A Department of Homeland Security official said early Saturday that the Federal Emergency Management Agency was monitoring the situation and was in contact with state emergency personnel in Hawaii, which is under a tsunami warning. But the decision to evacuate coastal areas and handling this evacuation is the responsibility of state and local officials in Hawaii, the Homeland Security official said. Evacuation alarms sounded at 6 a.m. Saturday in vulnerable coastal areas in Hawaii, as the region prepares for what federal officials say could be a dangerous, but most likely not catastrophic tsunami to hit the islands in the aftermath of the earthquake in Chile. The tsunami was expected to arrive in Hawaii at 11:20 a.m., or 4:20 p.m. Eastern time.
The Hilo International Airport on the big island of Hawaii, which is near the southern coast where the tsunami is expected to hit first, has been closed, she said. All crews aboard vessels and on the ground in state ports have been ordered to evacuate, she said. A warning siren sounded at 6 a.m. local time, alerting residents to tune into their local television and radio stations for instructions.
“The evacuation zones are predesignated in telephone books. We have maps and predesignated tsunami zones,” said Shelly Ichishita, a spokeswoman for the state Department of Defence Civil Defence Division. “It’s based on historical data showing they are susceptible to tsunamis.” (The Washington Post)
“Six feet is a lot. Tsunamis have a lot of force behind them,” said Jenifer Rhoades, Tsunami Program Manager for the National Weather Service. (The Washington Post)
Statewide television news was reporting that the southeast areas of all the islands would likely be the most impacted, which include the heavy tourist zones of Waikiki, and Poipu on Kauai. News reports said that a corridor to the airport on Oahu was being established, and that visitors should go to at least the third floor of their hotels.
Brian R. Shiro, a geophysicist at NOAA Pacific Tsunami Warning Center in Ewa Beach, Hawaii, said that computer models show that the impact will be greatest in spots such as Hilo Bay on Hawaii, the waves will likely be only about two to three feet.
The Pacific Tsunami Warning Centre issued a warning for Chile and Peru, and a less-urgent tsunami watch for Ecuador, Columbia, Panama, Costa Rica and Antarctica. “Sea-level readings indicate a tsunami was generated. It may have been destructive along coasts near the earthquake epicentre and could also be a threat to more distant coasts,” the tsunami warning centre said. It did not expect a tsunami along the west coasts of the U.S. or Canada but was continuing to monitor the situation. (CBC) The White House said Saturday morning that it was closely monitoring the situation, “including the potential for a tsunami,” said White House press secretary Robert Gibbs. (CNN)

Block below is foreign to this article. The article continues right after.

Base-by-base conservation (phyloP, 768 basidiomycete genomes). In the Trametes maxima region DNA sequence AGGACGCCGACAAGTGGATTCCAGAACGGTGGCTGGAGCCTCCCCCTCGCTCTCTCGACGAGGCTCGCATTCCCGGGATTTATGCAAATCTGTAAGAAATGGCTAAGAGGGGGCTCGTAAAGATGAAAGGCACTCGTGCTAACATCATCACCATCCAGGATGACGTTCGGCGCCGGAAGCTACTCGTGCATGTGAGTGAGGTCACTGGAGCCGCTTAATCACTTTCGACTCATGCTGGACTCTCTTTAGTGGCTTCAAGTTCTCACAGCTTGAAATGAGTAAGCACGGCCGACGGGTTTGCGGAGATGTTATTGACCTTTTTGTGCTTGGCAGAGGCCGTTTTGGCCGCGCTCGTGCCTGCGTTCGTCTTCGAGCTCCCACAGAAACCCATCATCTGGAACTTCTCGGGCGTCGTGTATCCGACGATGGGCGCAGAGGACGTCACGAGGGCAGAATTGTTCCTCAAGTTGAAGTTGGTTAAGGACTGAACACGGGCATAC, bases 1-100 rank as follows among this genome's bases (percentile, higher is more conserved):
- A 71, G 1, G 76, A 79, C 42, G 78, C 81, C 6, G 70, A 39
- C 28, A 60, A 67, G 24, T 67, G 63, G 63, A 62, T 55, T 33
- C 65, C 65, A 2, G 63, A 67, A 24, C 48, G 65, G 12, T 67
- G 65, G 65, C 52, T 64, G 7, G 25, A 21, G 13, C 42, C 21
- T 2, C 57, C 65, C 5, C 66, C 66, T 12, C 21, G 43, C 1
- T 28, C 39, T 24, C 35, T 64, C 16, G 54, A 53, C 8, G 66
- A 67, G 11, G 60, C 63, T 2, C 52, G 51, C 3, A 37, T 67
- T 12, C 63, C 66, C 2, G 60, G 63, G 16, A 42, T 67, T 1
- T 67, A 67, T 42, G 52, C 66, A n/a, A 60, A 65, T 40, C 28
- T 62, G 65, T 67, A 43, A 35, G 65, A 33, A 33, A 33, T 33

A tsunami is essentially a wave. But it will look like a rise in sea level, or more like a food, he said, and takes place very quickly. An initial wave will come in and then follow up waves will arrive, most likely 20 or so minutes later, in a pattern that could continue for several hours. “The waves are so big that to the observer it looks like a very big tide,” Mr. Shiro said. (The New York Times)
The last time there was a Pacific wide tsunami warning – as has now taken place – was in 164, Mr. Shiro said. There has been past regional warnings in Hawaii, such as in 1964, that passed with no tsunami impact at all. But tsunamis historically have caused major damage and loss of life in Hawaii, most recently in 1975, when two people were killed in one event, Mr. Shiro said.
“So far, the models and based on the information we have, in Hawaii, most shores will experience two to three feet, which is not that big,” he said. “But you should still avoid swimming or surfing.” (The New York Times)
A lower-grade tsunami advisory was in effect for the coast of California and an Alaskan coastal area from Kodiak to Attu islands. That same advisory includes British Columbia. It says people in low-lying coastal areas should move out of the water, away from the beaches and out of the harbours and marinas. Experts predict the first wave to arrive at 15:11 PT (18:11 ET) along the southern B.C. coastline.
Australia’s southeast coast is under a tsunami watch and authorities are telling people to stay away from beaches. An emergency services official said the potential impact of the waves for Australia will become clearer once the tsunami reaches Hawaii.
The Joint Australian Tsunami Warning Center said reported a “potential tsunami threat” to New South Wales state, Queensland state, Lord Howe Island and Norfolk Island. (CBC)
Lying in the mountainous Andean coast, Chile has a history of deadly earthquakes, according to the USGS. Since 1973, there have been 13 quakes of magnitude 7.0 or higher. Saturday’s epicentre was just a few kilometres north of the largest earthquake recorded in the world: a magnitude 9.5 quake in May 1960 that killed 1,655 and unleashed a tsunami that crossed the Pacific.